1. A convenience store chain attempts to be responsive and provide customers what they need, when they need it, where they need it. What are some of different ways that a convenience store supply chain can be responsive? What are some risks in each case?
Based on the practices of Seven-Eleven Japan, the authors have compiled a few techniques which they believe can reasonably increase the responsiveness of the supply chain, as well as their corresponding risks: * Rapid replenishment of goods
This is a fairly basic approach to responsiveness, but one which must not be underemphasized. The rapid replenishment of goods in the supply chain is key to achieving a flexible selection of products for the customers, since the store is not constrained to bulk orders which they need to finish or dispose of even though the demand for it is no longer strong. This is particularly very important for the nature of convenience stores, since shelf space is vital to them. Convenience stores are not very big as compared to their supermarket counterparts; hence, they cannot carry bulk inventories nor can they afford wasted space. If a convenience store wished to accommodate a wide variety of products which cater to the needs of their customers, then they have no other choice but to order in small quantities and resupply often.
There are some risks that come, however, with a rapid replenishment strategy. Convenience stores always run a greater risk of stock-outs due to a number of reasons. Of course, there is always the possibility that suppliers are not able to deliver on-time due to unforeseen circumstances. However, even with suppliers being on-time, an inefficient distribution system will also prolong the stay of products within the supply chain which could inevitably lead to delays in landing time. Lastly, there is also the risk of wrong product forecasts. Of course, some forecasts within the span of the business are bound to be incorrect at some point, but with a rapid replenishment system in place, convenience stores will feel more severe consequences for such mistakes since they do not have the luxury of a padded safety stock inventory to save them in such instances. * Considering seasonality of products in merchandising mix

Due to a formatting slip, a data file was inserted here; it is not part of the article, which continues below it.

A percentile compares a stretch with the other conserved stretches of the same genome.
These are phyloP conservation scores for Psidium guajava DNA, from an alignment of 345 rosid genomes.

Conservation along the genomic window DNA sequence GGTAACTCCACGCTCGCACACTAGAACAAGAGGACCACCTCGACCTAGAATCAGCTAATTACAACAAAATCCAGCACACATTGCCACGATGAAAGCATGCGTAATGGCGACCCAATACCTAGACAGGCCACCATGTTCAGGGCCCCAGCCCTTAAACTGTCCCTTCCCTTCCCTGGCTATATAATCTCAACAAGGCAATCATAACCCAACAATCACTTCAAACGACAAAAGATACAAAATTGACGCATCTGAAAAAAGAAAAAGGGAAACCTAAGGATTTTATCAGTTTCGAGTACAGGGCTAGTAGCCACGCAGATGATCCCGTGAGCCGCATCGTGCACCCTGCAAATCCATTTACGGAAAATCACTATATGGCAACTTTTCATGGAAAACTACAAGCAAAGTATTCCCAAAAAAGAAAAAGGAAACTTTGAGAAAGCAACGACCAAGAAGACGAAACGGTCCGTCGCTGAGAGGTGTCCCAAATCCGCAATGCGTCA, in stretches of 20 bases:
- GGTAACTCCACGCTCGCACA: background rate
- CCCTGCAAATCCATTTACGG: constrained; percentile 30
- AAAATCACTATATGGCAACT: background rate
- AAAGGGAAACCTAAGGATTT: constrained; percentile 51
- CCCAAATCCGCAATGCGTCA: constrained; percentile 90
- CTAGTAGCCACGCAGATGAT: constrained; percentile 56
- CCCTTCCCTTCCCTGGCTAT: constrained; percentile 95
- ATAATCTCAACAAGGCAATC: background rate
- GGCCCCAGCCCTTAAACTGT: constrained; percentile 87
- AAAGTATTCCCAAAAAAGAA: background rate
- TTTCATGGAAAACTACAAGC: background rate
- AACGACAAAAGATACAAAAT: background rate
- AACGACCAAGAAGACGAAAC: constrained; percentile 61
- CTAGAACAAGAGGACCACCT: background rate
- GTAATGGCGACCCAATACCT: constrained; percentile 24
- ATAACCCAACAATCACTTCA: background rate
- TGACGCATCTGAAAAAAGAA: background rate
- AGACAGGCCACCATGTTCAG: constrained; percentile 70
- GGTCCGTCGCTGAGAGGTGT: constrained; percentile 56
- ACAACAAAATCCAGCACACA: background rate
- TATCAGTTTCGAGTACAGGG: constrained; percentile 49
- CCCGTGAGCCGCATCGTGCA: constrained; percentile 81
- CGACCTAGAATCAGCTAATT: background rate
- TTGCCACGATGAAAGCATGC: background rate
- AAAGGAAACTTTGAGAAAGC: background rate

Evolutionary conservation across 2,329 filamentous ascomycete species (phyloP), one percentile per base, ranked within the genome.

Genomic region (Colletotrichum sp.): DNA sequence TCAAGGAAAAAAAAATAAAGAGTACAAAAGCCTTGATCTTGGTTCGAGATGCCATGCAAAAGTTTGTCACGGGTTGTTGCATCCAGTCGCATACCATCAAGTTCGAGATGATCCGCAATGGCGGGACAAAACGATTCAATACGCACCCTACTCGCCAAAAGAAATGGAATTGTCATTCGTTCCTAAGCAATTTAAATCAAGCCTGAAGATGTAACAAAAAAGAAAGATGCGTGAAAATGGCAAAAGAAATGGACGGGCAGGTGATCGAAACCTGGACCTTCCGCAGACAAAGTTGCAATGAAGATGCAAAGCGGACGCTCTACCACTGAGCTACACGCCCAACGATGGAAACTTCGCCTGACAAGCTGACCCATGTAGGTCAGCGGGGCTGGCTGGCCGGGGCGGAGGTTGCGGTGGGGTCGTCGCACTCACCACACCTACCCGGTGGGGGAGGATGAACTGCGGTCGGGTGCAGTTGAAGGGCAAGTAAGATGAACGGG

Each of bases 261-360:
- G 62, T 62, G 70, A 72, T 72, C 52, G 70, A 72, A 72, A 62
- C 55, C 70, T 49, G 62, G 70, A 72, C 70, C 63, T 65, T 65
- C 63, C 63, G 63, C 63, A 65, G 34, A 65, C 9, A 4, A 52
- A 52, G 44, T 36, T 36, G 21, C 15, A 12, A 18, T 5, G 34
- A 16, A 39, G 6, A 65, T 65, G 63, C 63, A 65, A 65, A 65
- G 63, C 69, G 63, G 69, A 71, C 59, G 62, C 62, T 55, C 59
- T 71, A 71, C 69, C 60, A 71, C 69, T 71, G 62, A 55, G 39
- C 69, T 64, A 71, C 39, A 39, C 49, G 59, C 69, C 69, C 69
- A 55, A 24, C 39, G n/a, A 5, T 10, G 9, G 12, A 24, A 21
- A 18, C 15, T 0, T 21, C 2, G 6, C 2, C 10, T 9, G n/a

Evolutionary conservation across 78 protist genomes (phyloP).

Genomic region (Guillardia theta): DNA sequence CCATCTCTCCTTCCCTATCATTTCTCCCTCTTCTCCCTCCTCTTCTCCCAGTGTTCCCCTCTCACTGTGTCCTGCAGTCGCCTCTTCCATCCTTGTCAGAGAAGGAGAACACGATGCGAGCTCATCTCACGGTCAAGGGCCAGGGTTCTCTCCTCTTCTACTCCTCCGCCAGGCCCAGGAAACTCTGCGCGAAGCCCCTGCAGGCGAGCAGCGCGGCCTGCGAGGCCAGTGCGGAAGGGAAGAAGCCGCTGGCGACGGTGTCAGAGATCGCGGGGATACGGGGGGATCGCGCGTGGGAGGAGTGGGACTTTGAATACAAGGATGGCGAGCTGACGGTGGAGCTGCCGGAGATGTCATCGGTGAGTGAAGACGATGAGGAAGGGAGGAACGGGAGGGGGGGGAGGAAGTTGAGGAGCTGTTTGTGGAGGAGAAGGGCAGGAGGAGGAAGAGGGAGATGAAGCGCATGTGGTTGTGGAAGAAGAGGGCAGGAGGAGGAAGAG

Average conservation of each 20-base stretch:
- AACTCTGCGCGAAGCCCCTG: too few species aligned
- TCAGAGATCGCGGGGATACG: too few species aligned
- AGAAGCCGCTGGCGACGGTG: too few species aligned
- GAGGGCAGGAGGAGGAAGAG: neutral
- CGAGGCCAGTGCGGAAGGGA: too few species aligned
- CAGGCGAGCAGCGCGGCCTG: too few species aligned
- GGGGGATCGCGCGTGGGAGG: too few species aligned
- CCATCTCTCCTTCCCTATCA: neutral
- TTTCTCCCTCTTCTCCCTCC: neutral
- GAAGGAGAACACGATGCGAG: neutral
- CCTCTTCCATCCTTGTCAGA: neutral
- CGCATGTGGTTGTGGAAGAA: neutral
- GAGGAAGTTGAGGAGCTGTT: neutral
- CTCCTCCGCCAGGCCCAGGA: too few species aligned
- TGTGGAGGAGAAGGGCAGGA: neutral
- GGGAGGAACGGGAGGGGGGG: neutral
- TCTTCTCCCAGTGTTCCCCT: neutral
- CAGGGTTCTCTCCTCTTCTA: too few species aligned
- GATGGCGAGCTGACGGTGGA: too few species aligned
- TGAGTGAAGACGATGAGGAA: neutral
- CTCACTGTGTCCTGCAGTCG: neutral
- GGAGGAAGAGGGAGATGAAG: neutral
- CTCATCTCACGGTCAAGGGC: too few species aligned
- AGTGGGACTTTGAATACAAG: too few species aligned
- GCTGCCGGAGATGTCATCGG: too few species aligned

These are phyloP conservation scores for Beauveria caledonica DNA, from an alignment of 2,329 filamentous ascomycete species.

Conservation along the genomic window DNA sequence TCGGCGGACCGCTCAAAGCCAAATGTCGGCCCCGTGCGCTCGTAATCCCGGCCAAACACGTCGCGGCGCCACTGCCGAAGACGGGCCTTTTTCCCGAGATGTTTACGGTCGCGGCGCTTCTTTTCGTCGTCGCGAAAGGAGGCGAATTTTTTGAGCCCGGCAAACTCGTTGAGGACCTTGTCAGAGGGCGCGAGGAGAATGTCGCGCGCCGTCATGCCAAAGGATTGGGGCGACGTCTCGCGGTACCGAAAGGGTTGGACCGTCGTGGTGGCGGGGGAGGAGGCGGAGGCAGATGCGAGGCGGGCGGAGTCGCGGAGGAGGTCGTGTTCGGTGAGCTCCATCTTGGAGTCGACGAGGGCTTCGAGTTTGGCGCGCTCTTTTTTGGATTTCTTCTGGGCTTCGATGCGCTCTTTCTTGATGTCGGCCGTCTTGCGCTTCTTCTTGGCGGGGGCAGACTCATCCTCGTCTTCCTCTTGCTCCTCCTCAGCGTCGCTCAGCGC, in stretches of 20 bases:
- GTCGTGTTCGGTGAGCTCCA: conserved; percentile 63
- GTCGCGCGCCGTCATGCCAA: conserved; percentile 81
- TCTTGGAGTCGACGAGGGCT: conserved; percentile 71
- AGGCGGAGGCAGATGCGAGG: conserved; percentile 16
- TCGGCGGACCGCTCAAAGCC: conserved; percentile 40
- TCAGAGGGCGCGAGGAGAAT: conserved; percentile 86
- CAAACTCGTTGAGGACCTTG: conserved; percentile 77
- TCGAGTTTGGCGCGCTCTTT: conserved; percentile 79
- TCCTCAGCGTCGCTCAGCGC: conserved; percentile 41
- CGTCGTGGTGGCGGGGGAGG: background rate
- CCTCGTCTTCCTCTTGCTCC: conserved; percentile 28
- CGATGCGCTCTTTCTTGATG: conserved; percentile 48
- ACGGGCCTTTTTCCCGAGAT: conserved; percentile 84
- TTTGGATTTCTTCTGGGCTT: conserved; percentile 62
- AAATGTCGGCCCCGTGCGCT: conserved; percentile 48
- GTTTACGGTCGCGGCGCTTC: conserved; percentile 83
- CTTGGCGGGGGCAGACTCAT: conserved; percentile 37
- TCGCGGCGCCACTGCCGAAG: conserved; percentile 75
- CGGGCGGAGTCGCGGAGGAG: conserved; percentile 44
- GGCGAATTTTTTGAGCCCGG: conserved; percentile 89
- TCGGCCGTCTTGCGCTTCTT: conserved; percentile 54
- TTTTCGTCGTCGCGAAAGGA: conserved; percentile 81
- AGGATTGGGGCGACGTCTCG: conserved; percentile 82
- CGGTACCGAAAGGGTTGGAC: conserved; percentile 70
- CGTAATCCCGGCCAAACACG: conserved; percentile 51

This is responsiveness on a more advanced level – convenience stores may actually modify their merchandising mix depending on the seasonality of their products. For example, frozen and chilled products may comprise more of the store inventory during the hot months of summer, but warm rice meals may be more in-demand during the cold and rainy months. Again, considering that convenience stores are fairly smaller than their supermarket competitions, they need to utilize their shelf spaces wisely – and this strategy not only does that, but it also gives the customers what they want when they want it.
A risk associated with this system is that the burden of additional labor and planning is required on the store itself. Of course, implementing such a strategy will entail much planning and consolidating of historical data, and this will often fall into the hands of each local store’s management. The risk is present when the management lacks the ability to forecast properly, as this will only lead to either a lot of unmet demand (if timing is wrong) or a lot of excess inventory or stock-outs (if quantity is wrong). * Considering consumption patterns throughout the day in merchandising mix
Aside from taking seasonality into consideration, consumption patterns may also be investigated when creating the merchandising mix. Seven-eleven for example, offers breakfast items during the morning but offer a completely different set of viands for when people are already coming home from work in the afternoon. This makes the convenience store very responsive to the needs of the people, even on an hourly basis – something which the authors believe contributes to the mentality of customers that convenience stores are...
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